Lastly, my grandmother, Edna Hamilton of Long Branch became a widow at 40 with two small children. Burdened with bills, a home, two mortgages and no marketable skills other than sewing, life became hard and she suffered a breakdown in 1922. Unfortunately, she was admitted to the New Jersey State Hospital during the notorious Dr. Henry Cotton’s tenure as medical director. Cotton believed that mental illness was the result of untreated infections in the body and practiced “surgical bacteriology” on patients, including the routine removal of teeth, tonsils, spleens, colons, ovaries and other organs. He performed an “intestinal” operation on my grandmother and before the advancements in antibiotics, she, like many others at the hospital, died from a post-operative infection.

Cotton and his staff performed his “surgeries” until his retirement in 1930 and the hospital,unfortunately, continued to follow his treatment guidelines performing less risky procedures until the late 1950’s. It took 100 years after Dix’s founding of the Trenton hospital for another woman to spark reforms to the mental health field.

American author Mary Jane Ward’s semi-autobiographical book, The Snake Pit published in 1946, detailed a woman’s recovery from mental illness. At that time abuses were still prevalent throughout the psychiatric care system. The book, along with advocacy by former first lady Eleanor Roosevelt and the Quakers’ reform movement in Philadelphia, is credited with sparking public debate and reforms nationwide on the conditions of psychiatric hospitals.

About the Book
Three million husbands, fathers, sons, uncles and brothers marched to war between 1861 and 1865. Of that number, nearly 750,000 never returned home. For Mary Ann Hamilton of New Jersey the conflict separated her from her husband and three sons. Her beloved youngest ultimately perished in battle and her war-wounded husband lingered in pain at home before finally dying. Rendered economically helpless, a woman like Mary Ann with young children—including a daughter considered “insane” at the time—eked out a living as best she could.

Northern Women tells the story of the perseverance and stamina of women facing an altered world, many of whom were confronted by widowhood, burdened with returning soldiers addicted to alcoholism or drugs, or strained by the care of men suffering from post-traumatic stress. The story of the Hamilton family relates the legacy as well as the dreams and hopes that these women left their children in the context of a rapidly evolving America—the new Federal pension system, the westward migration, industrialization and the start of the modern business culture—all of which opened new careers for women leading to their eventual emancipation at the start of the twentieth century.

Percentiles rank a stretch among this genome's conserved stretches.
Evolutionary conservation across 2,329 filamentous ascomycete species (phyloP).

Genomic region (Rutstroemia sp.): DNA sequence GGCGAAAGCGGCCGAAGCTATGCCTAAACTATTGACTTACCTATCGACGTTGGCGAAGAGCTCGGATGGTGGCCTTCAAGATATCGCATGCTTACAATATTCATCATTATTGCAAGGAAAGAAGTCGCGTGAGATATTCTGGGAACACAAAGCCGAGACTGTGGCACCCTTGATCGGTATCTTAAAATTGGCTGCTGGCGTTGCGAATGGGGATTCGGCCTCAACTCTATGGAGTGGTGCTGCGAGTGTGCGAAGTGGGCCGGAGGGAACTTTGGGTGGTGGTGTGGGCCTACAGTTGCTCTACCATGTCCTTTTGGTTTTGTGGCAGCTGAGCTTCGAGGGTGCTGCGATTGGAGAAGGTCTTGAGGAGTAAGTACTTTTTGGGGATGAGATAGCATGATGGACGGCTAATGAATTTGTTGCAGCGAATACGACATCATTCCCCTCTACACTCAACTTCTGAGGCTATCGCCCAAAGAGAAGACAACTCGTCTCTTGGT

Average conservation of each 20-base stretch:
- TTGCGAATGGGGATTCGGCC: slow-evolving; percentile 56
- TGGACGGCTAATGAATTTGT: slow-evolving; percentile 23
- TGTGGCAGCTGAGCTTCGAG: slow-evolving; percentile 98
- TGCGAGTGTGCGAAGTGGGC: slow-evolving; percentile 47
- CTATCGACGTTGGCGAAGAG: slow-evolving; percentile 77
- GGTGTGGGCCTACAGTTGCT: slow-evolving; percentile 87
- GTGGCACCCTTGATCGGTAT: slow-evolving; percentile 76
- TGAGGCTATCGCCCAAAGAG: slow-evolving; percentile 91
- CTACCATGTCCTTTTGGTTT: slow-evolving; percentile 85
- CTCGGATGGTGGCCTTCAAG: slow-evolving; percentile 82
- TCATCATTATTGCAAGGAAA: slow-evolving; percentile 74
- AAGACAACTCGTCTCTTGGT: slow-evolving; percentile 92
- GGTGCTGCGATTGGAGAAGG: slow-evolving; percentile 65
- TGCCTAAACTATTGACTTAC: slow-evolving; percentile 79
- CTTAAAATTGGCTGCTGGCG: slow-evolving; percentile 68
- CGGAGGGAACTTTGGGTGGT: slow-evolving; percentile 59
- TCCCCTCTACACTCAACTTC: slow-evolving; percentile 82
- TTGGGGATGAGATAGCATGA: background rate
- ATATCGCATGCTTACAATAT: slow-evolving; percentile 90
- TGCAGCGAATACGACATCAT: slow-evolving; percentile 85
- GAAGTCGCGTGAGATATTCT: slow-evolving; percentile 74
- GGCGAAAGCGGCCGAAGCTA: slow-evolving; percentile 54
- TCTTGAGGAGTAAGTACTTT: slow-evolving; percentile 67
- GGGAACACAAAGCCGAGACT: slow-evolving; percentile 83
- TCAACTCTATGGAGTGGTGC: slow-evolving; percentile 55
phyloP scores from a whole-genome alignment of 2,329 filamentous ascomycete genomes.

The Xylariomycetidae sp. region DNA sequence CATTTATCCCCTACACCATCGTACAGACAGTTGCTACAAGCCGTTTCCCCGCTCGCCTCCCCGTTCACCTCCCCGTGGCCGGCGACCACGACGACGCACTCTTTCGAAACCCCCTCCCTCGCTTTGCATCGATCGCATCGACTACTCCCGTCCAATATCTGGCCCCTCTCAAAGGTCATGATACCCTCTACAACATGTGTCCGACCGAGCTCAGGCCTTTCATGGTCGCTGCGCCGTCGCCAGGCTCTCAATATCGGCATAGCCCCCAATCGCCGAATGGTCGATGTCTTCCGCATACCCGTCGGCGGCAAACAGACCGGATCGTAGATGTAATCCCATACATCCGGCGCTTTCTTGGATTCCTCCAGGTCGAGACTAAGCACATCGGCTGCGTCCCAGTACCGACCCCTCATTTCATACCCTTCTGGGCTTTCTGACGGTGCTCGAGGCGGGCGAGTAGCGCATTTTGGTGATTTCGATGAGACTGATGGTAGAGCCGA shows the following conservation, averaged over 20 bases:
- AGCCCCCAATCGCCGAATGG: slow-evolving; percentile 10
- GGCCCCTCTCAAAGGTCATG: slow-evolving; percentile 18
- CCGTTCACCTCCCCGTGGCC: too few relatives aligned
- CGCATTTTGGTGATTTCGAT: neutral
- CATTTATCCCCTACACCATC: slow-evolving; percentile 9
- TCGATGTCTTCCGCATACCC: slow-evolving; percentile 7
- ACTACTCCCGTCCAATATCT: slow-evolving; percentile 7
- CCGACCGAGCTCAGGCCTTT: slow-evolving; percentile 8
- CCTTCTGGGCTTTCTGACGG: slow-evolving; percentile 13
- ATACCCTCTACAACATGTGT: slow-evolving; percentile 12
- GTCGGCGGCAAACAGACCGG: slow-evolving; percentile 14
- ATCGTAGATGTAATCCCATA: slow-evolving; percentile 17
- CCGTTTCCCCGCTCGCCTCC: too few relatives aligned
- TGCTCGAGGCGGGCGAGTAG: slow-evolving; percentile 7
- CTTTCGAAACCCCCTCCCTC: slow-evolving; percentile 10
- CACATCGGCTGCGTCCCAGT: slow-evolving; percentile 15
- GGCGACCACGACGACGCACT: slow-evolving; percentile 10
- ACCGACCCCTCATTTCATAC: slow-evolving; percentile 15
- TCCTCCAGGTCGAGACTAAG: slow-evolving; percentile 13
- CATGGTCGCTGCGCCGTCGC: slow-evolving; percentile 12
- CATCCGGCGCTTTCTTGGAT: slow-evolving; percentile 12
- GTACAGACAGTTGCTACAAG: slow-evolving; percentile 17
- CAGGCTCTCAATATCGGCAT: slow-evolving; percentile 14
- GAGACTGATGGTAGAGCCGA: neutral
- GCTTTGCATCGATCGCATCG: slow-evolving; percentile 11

About the Author
Joanne Hamilton Rajoppi, a former journalist, is a history aficionado. She chronicled the military service of her great-grandfather during the Civil War in her book New Brunswick and the Civil War: The Brunswick Boys in the Great Rebellion based on the letters he wrote to his family. She followed the story with the Hamilton women after the war writing Northern Women in the Aftermath of the Civil War: The Wives and Daughters of the Brunswick Boys.

A contributor of Meet Your Revolutionary Neighbors: Crossroads of the American Revolution, she also has authored several pamphlets and calendars detailing the history of New Jersey. She is a trustee and officer of the Union County Historical Society and serves as the Union County Clerk. She is a former mayor of her hometown and an advocate for women running for office. She wrote Women In Office: Getting There and Staying There as a guide to assist women who aspire to public office.